You may not have the time, money or stomach for five days of horror and fantasy film previews and premieres, but even if you skipped over the weekend and day passes, there’s always the single film tickets for Frightfest.
These will go on sale at 11am on Monday August 1st, in person at the Empire Leicester Square, through their website or via their box office phone line – 08 714 714 714.
I’m a marathon man, ready to settle in for the full five days, but even still, I can see that there will be some particular highlights on the schedule.
The program runs from Thursday 25th of August until Bank Holiday Monday 29th August, across two screens. In total, there will be 37 films, including 7 world premieres and 20 European premieres. Of that little lot, here are my top ten picks – in no particular order.
1. The Theatre Bizarre
A compendium film with Tom Savini and Richard Stanley listed amongst its seven credited directors, The Theatre Bizarre offers up a quick-rotating platter of grand guignol snacks. Chances of some being really tasty are high and, frankly, Richard Stanley has been so quiet for so long that he could put dog droppings on the menu and I’d start tucking in my napkin. Also: Udo Kier is in this, and he’s always good value.
2. Troll Hunter
Little Bleeders insist time and again, via our forum or by e-mail, that this is one for me to look forward to. So I will. I’m quite sceptical about mock-documentaries, but I can see that the format has some unique applications, and this film apparently has great fun with the conventions. The CG effects that create the giant trolls romping across the Norwegian landscape seem smooth and glitch-light, even while the trolls they portray are intriguingly stylised.
3. The Woman
Lucky McKee and Jack Ketchum run head-on at some big ideas, and upset the lily-livered in the process. A study of gender politics in conservative society, this looks to be a serious film about serious things, but bloody scary with it. A man entraps the feral “woman” of the title and proceeds to attempt to domesticate her, setting the stage for a horrendous final clash between these characters and the ideologies they represent.
Probably my number one pick of the whole fest. I’ve been looking forward to this since it was announced.
Another compendium, this time featuring Frightfest’s favourite sons Adam Green and Joe Lynch on the directors’ roster. I saw an 85% complete version of the film during Comic-Con, and will be coming back for that last 15% of spit and polish (and various other sticky substances). A loud, brash and excitable film with a real, deep love for cinema, Chillerama blends film buffs’ affection and a gore hound’s hankering for things that go splat in the night.
5. Don’t Be Afraid Of The Dark
This year’s horror remake that it’s alright to like, Don’t Be Afraid of the Dark sees Troy Nixey make his feature length debut for mentor-producer, not mention co-writer, Guillermo Del Toro. What’s more, I think horror films with child protagonists are always interesting – the best nightmare movies make trembling kiddies of us all.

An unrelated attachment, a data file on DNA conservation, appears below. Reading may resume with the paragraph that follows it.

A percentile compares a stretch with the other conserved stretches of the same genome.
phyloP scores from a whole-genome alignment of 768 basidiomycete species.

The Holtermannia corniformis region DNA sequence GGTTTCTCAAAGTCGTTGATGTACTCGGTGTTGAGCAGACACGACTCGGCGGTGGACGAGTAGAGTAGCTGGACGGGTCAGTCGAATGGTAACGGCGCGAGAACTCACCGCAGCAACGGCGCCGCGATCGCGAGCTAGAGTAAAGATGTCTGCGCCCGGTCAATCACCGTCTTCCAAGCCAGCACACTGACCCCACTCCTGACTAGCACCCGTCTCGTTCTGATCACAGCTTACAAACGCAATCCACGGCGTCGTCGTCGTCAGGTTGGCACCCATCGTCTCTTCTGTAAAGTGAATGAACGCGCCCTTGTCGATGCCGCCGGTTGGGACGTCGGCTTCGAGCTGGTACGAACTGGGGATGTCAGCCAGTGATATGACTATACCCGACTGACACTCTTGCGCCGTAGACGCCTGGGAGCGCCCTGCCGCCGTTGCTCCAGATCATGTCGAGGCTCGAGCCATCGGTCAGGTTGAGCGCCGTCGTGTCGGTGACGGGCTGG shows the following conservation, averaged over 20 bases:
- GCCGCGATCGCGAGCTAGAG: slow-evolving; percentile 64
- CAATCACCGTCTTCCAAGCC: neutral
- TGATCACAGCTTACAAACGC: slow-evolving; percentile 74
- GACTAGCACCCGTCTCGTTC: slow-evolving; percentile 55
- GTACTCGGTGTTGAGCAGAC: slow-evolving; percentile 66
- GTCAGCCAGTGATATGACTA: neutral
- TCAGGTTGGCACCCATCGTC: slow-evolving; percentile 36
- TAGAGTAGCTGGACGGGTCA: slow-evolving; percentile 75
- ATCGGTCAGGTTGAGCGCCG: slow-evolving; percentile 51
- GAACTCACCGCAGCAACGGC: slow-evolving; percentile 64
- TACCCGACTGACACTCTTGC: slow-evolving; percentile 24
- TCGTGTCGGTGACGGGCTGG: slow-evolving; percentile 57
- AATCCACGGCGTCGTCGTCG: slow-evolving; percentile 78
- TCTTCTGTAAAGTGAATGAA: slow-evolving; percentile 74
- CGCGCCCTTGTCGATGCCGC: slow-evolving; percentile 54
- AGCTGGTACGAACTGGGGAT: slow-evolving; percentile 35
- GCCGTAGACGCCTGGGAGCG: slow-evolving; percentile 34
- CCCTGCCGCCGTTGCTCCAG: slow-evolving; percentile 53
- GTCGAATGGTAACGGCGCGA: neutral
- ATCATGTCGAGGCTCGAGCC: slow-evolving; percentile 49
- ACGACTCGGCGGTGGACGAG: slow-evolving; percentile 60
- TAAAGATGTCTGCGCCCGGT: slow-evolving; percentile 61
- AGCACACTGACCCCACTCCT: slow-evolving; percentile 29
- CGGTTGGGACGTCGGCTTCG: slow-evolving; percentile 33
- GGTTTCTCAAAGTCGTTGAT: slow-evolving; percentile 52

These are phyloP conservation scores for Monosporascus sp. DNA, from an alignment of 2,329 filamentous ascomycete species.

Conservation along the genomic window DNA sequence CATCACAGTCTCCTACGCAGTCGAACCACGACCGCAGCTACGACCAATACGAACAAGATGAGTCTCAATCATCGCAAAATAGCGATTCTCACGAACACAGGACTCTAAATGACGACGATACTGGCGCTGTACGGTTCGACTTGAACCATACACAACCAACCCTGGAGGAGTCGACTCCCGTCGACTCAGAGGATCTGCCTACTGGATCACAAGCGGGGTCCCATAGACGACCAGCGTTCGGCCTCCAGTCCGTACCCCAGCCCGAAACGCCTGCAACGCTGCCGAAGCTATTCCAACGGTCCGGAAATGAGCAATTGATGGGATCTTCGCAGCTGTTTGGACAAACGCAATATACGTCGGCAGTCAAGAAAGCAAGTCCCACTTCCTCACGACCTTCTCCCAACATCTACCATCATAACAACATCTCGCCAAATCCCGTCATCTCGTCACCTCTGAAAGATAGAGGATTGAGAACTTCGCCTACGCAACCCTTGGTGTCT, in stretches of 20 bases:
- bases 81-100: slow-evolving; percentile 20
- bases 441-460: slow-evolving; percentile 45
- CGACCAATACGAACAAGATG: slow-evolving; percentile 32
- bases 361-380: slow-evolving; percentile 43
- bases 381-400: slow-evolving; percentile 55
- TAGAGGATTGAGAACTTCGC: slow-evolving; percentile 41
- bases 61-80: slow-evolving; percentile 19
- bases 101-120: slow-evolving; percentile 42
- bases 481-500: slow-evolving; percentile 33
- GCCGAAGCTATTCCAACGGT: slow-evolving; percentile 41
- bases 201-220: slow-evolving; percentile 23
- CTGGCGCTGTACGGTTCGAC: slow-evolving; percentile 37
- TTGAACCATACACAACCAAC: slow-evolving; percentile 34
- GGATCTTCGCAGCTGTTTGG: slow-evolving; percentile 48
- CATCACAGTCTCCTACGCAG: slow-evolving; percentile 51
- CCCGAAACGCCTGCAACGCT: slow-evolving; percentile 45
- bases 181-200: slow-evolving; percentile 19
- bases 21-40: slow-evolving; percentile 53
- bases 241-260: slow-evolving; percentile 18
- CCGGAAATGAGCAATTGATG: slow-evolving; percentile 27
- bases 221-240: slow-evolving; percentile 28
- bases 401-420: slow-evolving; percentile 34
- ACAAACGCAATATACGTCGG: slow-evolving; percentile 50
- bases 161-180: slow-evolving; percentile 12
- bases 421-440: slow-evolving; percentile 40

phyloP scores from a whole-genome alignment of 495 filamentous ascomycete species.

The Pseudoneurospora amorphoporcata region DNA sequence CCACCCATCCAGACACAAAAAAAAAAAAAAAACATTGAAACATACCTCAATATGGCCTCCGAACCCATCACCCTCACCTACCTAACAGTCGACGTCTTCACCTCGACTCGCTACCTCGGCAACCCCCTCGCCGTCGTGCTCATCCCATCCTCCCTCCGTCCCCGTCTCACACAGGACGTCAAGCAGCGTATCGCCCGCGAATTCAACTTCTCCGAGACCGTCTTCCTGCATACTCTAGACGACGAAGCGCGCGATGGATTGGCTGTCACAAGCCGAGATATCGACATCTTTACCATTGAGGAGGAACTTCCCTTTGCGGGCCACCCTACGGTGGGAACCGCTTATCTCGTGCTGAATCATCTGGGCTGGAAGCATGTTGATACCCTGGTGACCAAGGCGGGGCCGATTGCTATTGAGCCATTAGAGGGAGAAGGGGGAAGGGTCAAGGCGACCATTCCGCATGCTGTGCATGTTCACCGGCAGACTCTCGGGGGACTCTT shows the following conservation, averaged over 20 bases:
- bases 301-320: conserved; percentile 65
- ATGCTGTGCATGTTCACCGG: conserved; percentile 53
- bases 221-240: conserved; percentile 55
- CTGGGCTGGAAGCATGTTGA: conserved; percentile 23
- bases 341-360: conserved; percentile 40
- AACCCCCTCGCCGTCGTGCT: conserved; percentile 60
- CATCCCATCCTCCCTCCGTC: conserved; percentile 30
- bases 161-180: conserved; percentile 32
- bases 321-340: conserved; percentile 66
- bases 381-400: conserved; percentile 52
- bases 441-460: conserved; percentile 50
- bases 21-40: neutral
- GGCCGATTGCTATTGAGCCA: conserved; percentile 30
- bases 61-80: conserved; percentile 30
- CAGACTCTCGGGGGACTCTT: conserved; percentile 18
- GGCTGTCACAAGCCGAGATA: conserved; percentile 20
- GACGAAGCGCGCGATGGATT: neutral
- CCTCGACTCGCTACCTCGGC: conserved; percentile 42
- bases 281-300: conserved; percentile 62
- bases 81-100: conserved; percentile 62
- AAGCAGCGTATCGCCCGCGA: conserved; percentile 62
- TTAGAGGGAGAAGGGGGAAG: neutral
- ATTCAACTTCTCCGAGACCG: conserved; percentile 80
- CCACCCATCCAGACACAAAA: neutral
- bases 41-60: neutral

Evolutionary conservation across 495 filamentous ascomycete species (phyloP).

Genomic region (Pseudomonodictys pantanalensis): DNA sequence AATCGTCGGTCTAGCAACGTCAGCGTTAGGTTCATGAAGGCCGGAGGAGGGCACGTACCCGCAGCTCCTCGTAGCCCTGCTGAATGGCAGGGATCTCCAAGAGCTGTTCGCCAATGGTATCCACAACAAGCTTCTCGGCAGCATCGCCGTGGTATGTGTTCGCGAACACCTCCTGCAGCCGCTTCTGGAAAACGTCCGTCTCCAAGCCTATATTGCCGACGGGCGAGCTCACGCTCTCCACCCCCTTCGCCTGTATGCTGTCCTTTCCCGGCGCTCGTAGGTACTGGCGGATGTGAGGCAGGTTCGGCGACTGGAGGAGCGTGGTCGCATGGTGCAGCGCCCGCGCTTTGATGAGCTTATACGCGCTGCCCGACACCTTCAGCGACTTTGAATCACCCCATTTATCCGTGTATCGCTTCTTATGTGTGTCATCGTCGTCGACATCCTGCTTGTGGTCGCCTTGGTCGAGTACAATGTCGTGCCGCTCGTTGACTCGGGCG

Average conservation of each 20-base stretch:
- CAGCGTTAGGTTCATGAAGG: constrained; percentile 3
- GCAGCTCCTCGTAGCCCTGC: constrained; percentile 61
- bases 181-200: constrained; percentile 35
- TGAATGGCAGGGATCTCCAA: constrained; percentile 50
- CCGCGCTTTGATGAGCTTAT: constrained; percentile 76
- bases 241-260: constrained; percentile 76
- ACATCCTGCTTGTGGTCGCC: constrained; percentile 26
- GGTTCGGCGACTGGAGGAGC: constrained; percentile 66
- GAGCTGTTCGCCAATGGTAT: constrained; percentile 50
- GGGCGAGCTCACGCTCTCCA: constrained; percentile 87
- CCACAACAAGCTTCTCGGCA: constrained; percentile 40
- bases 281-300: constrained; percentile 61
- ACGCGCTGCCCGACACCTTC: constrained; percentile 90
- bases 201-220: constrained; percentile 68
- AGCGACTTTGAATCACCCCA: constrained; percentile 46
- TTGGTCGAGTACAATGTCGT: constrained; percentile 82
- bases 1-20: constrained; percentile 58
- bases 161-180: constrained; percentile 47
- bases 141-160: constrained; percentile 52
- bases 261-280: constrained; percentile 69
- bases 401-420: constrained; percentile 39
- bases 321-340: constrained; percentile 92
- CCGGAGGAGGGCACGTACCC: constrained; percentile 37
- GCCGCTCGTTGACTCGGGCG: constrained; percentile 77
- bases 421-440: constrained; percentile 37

6. Tucker And Dale Vs. Evil
Stars Alan Tudyk and Tyler Labine are dab hands at a certain sort of broad goofing around (when they’re not busy playing characters “properly” in more grounded fare) and here that larking is blended with schlock for a kind of tender spoof of “Killer Hillbilly” fare such as Texas Chainsaw and Wrong Turn. I hope this lives up to its reviews, where it’s often mentioned in the same breath as Shaun of the Dead.
7. Kill List
Ben Wheatley directed a series of Ideal, so his movie is on this list for Rich as much as anything. Wheatley’s first feature, Down Terrace, marked him out as a star in the ascendancy, and now his second picture, Kill List will be something of a proving ground. It’s also likely to be the “Why’s this on the list?” film on the program, the picture that doesn’t quite belong in the horror genre. Last year that slot was taken by Red Hill, which turned out to be one of the very best films not just of the fest, but of the year. It seems like they’ll bend the rules for real gems at Frightfest.
8. The Man Who Saw Frankenstein Cry
A documentary about Paul Naschy, aka Jacinto Molina Álvarez, the king of Spanish genre acting. This documentary features contributions from Joe Dante, John Landis and Caroline Munro, and is hosted by Mick Garris, and really, it’s no surprise that they all love Naschy. If the film does him justice, it will be an absolute must.
9. My Sucky Teen Romance
The third feature from Emily Hagins, part of the Austin-Alamo cool scene. Worth watching just to see what all of the fuss is about, though it’s probably best to remember this will be painfully hip and perhaps a little bit rough around the edges. I’m almost expecting it to be one of the lesser films on the Frightfest program, but I’m still powerfully drawn to it.
10. A Night In The Woods
A late addition to the program, this low-budget picture from Monsters’ producers Vertigo will star that film’s Scoot McNairy. That’s probably enough to get me interested, but advance word is also very, very strong with test screening audiences apparently left quaking in their seats. Not bad for a humble little campers-go-pfft body count picture.
What no room for Final Destination 5? Or Stormhouse? Or A Lonely Place Tio Die? Well, I’ll certainly be trying to sit down for them all, and I’ll be reporting back on everything I see. Unpredictable gems are part of the Frightfest tradition, and I just know that something I haven’t put on this list is going to blindside me then blow me over.
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